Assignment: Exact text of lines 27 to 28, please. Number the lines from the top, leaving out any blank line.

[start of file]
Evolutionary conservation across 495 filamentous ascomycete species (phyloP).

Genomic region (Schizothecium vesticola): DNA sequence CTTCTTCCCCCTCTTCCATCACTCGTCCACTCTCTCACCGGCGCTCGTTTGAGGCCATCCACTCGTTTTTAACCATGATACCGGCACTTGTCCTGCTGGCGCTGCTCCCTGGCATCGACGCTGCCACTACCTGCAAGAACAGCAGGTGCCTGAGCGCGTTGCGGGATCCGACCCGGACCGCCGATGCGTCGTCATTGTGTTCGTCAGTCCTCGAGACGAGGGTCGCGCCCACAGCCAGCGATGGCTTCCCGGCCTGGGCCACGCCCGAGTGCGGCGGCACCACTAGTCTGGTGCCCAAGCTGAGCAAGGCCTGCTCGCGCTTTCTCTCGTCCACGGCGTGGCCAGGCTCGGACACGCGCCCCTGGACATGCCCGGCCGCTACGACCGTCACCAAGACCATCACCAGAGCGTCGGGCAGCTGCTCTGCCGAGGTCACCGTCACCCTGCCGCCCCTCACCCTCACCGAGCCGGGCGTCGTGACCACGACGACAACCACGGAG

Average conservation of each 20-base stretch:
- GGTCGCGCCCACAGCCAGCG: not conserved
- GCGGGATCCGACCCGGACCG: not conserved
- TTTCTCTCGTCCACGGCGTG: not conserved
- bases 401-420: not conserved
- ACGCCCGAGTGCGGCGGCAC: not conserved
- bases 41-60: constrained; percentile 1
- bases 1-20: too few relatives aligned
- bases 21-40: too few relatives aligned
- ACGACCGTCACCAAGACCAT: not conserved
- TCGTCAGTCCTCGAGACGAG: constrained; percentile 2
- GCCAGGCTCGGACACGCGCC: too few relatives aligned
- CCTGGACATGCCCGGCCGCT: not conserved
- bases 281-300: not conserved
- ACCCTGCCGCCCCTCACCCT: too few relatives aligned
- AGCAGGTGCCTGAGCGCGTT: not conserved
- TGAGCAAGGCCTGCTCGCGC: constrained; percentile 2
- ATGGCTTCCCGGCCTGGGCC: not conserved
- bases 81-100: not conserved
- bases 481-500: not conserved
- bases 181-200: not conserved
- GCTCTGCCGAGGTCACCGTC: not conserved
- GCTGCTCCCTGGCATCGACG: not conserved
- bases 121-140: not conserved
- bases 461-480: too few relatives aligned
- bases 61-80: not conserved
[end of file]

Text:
- bases 461-480: too few relatives aligned
- bases 61-80: not conserved